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BY TERESE LOEB KREUZER | A brief, powerful rain and hail storm leveled large trees and shattered windows in Battery Park City just before 4 p.m. on Saturday, May 11.
Some people were scratched by the falling trees but no one was seriously injured.
With some of the fury and specificity of a tornado — though no one has definitely called it that — the storm did most of its damage between Albany and Liberty Sts. on the Battery Park City esplanade. Merchants River House lost eight trees, according to Charles Waddy, assistant general manager, who was on duty at the time.
Customers had been eating outside on the terraces, he said, but came inside as the storm approached from the west, over the Hudson River. Some people who were walking by on the esplanade ran inside the restaurant to shelter from the storm.
Waddy was helping two customers come in from Merchants River House’s northern patio when he heard a crackling sound and then a thunderous crash. He rushed to the south terrace and saw that trees had fallen there as well.
“All of the trees came down at once,” he said.
In 15 minutes, it was all over.
By then, the New York City Office of Emergency Management and the Fire Department had arrived on the scene. Waddy said that the F.D.N.Y. checked the building’s electrical outlets.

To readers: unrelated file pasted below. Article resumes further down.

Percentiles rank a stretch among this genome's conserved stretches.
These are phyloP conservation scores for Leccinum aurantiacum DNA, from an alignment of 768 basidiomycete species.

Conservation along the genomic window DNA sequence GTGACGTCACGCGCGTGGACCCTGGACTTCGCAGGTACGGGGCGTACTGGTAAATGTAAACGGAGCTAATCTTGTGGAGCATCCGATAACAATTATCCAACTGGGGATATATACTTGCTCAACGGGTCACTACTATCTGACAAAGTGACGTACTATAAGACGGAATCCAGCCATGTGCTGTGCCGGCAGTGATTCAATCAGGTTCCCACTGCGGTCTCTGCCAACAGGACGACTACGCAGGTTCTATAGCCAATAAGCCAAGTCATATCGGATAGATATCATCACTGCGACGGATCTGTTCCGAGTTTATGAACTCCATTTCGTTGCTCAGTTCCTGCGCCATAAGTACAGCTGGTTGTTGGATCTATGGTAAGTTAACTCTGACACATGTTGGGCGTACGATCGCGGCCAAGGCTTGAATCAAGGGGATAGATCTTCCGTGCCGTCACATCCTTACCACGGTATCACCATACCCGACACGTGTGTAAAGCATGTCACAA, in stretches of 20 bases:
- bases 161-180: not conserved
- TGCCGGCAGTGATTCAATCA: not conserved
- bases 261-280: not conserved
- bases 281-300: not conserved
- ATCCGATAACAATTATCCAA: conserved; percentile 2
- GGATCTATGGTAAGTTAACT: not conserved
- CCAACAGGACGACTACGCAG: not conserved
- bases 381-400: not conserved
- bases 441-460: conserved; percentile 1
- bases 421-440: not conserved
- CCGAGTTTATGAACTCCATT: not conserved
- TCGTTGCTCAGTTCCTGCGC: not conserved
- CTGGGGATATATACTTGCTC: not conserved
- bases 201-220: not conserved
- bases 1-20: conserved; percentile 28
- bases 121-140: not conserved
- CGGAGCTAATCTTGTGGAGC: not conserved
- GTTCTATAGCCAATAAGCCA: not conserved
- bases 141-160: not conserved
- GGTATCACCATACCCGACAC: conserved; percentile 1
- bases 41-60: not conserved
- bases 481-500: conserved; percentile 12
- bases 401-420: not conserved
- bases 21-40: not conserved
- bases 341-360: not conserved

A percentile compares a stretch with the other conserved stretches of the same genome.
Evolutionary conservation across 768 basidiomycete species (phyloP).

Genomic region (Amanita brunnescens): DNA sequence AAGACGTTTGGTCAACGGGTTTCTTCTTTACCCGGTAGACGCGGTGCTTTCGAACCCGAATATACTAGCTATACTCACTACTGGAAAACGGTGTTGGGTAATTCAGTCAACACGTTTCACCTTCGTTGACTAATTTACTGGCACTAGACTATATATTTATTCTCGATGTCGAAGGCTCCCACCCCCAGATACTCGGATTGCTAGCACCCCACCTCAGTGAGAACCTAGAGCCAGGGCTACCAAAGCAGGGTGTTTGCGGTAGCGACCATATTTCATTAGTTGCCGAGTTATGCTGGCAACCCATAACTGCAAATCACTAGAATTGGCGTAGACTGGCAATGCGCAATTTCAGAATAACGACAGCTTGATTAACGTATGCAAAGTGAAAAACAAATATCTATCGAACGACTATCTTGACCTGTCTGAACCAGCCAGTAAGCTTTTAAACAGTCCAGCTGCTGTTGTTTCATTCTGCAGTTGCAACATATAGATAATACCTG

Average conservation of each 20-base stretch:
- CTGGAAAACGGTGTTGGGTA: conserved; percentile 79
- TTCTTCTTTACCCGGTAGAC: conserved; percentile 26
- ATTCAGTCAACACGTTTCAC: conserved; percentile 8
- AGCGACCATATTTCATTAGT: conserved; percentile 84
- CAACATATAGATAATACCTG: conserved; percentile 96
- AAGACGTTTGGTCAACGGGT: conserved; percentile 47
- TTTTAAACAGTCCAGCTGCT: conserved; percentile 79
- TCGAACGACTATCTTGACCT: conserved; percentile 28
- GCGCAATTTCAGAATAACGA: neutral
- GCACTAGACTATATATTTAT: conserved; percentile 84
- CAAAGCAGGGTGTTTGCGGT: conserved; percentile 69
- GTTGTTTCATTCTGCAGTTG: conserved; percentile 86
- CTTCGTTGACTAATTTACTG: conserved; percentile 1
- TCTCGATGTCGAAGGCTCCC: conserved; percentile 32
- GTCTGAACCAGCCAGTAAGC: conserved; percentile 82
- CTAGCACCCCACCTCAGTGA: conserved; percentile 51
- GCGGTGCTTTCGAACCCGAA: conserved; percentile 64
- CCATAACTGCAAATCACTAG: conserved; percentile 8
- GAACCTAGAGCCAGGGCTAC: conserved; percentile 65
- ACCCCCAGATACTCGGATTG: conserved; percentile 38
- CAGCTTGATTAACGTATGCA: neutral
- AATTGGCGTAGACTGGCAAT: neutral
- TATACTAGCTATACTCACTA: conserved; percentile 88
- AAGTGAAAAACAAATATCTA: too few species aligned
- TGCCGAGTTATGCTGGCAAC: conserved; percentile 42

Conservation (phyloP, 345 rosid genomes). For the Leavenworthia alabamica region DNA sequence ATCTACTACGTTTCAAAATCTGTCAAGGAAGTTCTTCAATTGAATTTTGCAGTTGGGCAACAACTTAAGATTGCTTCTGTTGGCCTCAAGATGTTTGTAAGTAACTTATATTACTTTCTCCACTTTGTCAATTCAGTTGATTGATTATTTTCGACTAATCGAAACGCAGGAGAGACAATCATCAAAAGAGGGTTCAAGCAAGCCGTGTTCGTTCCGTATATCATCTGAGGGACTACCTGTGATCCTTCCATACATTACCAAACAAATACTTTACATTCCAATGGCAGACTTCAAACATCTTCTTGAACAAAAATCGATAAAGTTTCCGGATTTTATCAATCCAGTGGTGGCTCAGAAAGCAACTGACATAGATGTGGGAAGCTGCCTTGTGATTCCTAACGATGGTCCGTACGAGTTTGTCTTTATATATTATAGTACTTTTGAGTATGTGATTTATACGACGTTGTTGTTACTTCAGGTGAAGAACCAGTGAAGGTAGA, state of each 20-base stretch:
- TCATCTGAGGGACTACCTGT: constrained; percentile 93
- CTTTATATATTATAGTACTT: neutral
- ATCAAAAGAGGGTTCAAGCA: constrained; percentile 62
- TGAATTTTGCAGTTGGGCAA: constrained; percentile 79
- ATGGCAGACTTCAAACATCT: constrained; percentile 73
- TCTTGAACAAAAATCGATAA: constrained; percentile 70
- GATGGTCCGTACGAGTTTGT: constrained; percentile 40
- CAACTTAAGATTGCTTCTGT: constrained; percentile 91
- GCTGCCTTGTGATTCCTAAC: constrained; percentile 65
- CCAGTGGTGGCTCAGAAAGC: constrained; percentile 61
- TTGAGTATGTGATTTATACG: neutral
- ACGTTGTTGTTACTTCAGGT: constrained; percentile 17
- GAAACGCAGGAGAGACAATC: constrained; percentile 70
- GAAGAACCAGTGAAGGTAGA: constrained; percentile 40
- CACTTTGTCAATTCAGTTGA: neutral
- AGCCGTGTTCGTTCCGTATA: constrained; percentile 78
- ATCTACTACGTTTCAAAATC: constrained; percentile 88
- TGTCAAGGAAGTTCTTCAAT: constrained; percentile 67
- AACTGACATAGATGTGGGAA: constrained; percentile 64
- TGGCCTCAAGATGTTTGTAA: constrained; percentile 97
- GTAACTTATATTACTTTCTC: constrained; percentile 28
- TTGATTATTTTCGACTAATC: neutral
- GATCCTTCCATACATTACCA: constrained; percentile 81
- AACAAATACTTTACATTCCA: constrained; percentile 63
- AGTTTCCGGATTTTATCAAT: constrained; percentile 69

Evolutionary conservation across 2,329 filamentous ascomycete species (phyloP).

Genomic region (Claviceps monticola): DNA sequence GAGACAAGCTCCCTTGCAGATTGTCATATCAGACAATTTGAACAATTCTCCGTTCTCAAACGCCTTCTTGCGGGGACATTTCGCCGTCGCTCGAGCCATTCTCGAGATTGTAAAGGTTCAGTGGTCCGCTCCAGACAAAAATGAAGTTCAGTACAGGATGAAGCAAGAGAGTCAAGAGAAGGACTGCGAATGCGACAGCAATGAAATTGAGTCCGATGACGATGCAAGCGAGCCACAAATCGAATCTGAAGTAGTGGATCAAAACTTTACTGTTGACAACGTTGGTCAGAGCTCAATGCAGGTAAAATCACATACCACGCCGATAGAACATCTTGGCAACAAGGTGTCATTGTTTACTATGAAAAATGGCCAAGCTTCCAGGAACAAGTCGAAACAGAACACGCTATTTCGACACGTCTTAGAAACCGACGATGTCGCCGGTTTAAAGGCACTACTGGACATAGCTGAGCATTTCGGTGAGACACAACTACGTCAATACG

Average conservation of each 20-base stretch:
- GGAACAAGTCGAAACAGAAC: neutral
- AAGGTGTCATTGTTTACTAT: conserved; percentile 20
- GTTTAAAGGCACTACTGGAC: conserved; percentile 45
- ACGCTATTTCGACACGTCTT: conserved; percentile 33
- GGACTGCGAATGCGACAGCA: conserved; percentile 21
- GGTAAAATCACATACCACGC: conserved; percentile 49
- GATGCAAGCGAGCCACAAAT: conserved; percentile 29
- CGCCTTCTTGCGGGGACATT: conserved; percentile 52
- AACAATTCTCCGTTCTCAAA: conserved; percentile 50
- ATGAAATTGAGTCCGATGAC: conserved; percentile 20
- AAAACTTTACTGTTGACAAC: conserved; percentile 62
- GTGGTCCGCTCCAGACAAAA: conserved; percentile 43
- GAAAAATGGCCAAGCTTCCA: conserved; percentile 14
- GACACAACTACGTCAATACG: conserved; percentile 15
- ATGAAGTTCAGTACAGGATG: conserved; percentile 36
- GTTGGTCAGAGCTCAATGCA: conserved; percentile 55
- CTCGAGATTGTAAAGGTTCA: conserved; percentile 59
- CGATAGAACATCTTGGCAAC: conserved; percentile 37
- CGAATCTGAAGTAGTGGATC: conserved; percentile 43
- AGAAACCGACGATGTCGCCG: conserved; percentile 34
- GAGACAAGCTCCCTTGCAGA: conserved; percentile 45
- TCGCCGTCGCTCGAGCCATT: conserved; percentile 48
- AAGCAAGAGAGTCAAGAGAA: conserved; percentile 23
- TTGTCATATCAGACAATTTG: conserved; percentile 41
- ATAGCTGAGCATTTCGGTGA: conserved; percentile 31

“It was scary,” Waddy said. “What if someone had stayed outside a minute longer? It was shocking, how quickly it happened.”
Cindy Fine, who was watching the storm from a high floor of an apartment on Rector Place, said that the wind was blowing so hard that the rain was horizontal. She said she had never seen anything like it. Another witness described “walls of water.”
Several apartments on Rector Place and at Gateway Plaza had windows blown out by the force of the storm. At The Solaire at 20 River Terrace, building manager Michael Gubbins reported “slight damage” to one of the building’s revolving doors.
“Before the full extent of the storm’s impact was known, T. Fleisher, [the director of horticulture for the Battery Park City Parks Conservancy], assembled a team with special expertise in tree climbing and chain saw operation assuming those skills would be necessary,” said Matthew Monahan, spokesperson for the conservancy. “He would be proven correct.”
Waddy said that around 7 p.m. on Saturday, workmen from the Parks Conservancy started removing trees and branches from the south terrace of Merchants River House. They also removed trees from the north terrace that were blocking the path into the restaurant.
The work continued to a limited degree on Sunday and is likely to continue for several more days.
Monahan said that the trees that fell “are some of the oldest in Battery Park City, going back to the early 1980s.”
Because they were growing on landfill over a concrete substratum, their root balls were wide but not deep. Whether the other trees on the esplanade are in jeopardy and could be a safety hazard remains unanswered.
“We’re in full recovery mode,” Monahan said. Evaluation of the remaining trees will come later.